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Schell v. Oxy USA, Inc.

United States District Court, Tenth Circuit

June 12, 2013

David and Donna Schell, and Ron Oliver, individually, and as representative parties on behalf of surface owners, Plaintiffs,
Oxy USA Inc., Defendants.



The court has before it defendant Oxy USA, Inc.’s Motion for Surreply (Dkt. 175). On April 9, 2013, the plaintiffs filed a Motion for Attorney Fees (Dkt. 160), which Oxy USA responded to on April 23. The plaintiffs filed their reply on May 7. Oxy USA now moves for leave to file a surreply.

The rules of this court do not provide for the filing of surreplies. See D. Kan. Rule 7.1. The District of Kansas has a long-standing rule that a party may not file a surreply without first obtaining leave of the court. Humphries v. Williams Nat. Gas Co., No. 96-4196-SAC, 1998 WL 982903, at *1 (D. Kan. Sept. 23, 1998). The court reserves granting leave to file a surreply for rare circumstances, such as “where a movant improperly raises new arguments in a reply. EEOC v. International Paper Co., No. 91-2017-L, 1992 WL 370850, at *10 (D. Kan. Oct. 28, 1992).

Oxy USA argues that plaintiffs’ response brief makes two allegations that they did not make in their motion or supporting memorandum. The first allegedly new argument by the plaintiffs is that Oxy USA’s “bad faith” entitles them to attorney fees. In their memorandum in support of the Motion for Attorney Fees, the plaintiffs stated:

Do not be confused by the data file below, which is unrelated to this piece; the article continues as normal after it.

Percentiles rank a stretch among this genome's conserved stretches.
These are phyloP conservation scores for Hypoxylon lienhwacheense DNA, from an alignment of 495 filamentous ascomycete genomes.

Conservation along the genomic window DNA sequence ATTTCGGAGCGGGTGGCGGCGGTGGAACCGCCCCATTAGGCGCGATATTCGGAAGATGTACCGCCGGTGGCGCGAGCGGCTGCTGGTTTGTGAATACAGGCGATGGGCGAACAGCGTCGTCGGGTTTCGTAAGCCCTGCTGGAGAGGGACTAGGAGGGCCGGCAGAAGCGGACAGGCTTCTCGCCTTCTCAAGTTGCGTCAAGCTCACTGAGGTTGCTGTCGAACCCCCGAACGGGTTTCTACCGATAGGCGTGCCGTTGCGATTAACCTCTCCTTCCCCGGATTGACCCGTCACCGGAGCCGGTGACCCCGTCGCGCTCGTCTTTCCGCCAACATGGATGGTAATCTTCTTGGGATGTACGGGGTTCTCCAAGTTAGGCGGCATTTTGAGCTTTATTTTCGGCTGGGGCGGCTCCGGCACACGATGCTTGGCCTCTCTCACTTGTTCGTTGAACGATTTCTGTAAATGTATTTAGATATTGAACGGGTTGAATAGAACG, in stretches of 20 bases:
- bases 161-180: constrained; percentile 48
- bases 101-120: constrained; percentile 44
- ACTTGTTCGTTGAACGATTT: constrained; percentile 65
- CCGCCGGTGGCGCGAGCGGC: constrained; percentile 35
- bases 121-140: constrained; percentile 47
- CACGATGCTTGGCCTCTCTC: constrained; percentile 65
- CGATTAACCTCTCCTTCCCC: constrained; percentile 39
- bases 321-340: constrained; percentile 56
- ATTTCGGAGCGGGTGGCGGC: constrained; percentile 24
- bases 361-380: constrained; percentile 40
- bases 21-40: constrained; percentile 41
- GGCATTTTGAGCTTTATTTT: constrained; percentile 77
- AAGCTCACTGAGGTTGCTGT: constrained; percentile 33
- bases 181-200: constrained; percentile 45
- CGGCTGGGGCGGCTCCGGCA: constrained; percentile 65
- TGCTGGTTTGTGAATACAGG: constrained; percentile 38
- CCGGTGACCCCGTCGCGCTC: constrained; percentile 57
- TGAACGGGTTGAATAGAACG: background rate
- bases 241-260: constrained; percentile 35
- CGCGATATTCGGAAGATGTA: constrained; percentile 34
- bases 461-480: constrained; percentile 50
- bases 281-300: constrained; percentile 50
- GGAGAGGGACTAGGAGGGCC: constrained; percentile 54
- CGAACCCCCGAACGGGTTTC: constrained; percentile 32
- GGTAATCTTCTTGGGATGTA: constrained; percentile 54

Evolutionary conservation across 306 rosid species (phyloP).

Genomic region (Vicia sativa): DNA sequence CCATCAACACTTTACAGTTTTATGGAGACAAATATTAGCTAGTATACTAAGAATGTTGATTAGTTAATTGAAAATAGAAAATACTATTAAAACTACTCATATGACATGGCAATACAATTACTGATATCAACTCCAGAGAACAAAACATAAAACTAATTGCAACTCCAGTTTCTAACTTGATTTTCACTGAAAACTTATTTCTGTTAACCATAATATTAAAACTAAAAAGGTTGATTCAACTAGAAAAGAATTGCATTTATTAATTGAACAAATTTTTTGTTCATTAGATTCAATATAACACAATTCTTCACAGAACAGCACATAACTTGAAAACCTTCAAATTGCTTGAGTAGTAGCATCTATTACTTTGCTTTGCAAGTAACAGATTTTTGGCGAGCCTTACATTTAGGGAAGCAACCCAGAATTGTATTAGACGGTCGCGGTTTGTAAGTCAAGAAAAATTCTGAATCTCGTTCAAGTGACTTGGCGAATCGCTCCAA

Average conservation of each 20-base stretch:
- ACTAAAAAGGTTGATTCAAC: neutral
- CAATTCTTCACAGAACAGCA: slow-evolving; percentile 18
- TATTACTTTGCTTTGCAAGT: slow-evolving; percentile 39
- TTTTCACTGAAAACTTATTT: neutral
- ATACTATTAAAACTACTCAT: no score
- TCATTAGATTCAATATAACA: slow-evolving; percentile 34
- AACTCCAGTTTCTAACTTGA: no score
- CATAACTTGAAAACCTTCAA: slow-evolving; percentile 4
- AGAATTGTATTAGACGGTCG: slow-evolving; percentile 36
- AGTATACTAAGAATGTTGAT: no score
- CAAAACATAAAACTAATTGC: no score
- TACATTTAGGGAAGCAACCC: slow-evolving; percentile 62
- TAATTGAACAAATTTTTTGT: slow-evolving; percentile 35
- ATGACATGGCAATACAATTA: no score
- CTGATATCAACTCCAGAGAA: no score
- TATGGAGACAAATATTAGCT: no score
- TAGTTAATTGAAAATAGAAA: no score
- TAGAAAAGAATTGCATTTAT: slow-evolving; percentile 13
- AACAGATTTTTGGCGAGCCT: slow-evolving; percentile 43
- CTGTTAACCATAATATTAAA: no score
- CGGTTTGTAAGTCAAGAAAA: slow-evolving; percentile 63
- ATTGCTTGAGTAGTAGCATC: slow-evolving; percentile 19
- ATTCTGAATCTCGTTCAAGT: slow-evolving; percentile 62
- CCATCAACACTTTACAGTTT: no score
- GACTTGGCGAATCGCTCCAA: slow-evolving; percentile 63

Under the exercise of equitable powers, a federal court may award attorneys’ fees “when the interests of justice so require.” Hall v. Cole, 412 U.S. 1, 4-5 (1973). There are three equitable exceptions permitting a court to award attorneys’ fees to a successful party: (1) when the opposing party has acted “in bad faith”; (2) when the lawsuit creates a monetary “common fund”; and (3) when the litigation confers “a substantial [common] benefit” on the class. Id. at 5-6 & n.7 (citations omitted). The third exception applies in this case.

Dkt. 161, at 8. The plaintiffs’ memorandum clearly argued for attorney fees based on the common benefit doctrine. The plaintiffs also argued that attorney fees were appropriate under 28 U.S.C. § 2202, which provides that “[f]urther necessary or proper relief based on a declaratory judgment” may be granted against the adverse party. According to the plaintiffs, this “necessary or proper relief” has been interpreted by other courts to include an award for attorneys’ fees. In their memorandum, the plaintiffs argued that the combination of § 2202’s “necessary or proper” relief clause and the common benefit doctrine entitled them to attorney fees. The plaintiffs made no argument regarding any “bad faith” by Oxy USA in their motion for attorney fees.

In its response to the motion, Oxy USA argued that § 2202 does not, by itself, support an award of attorney fees. Oxy USA pointed out that awarding attorney fees, even those sought under § 2202, generally requires a finding of subjective bad faith. Specifically, Oxy USA quoted this court’s opinion in Jones v. Cole, No. 08-1011-JTM, 2011 WL 1375685, at *4 (Apr. 12, 2011), which denied a request for fees under § 2202: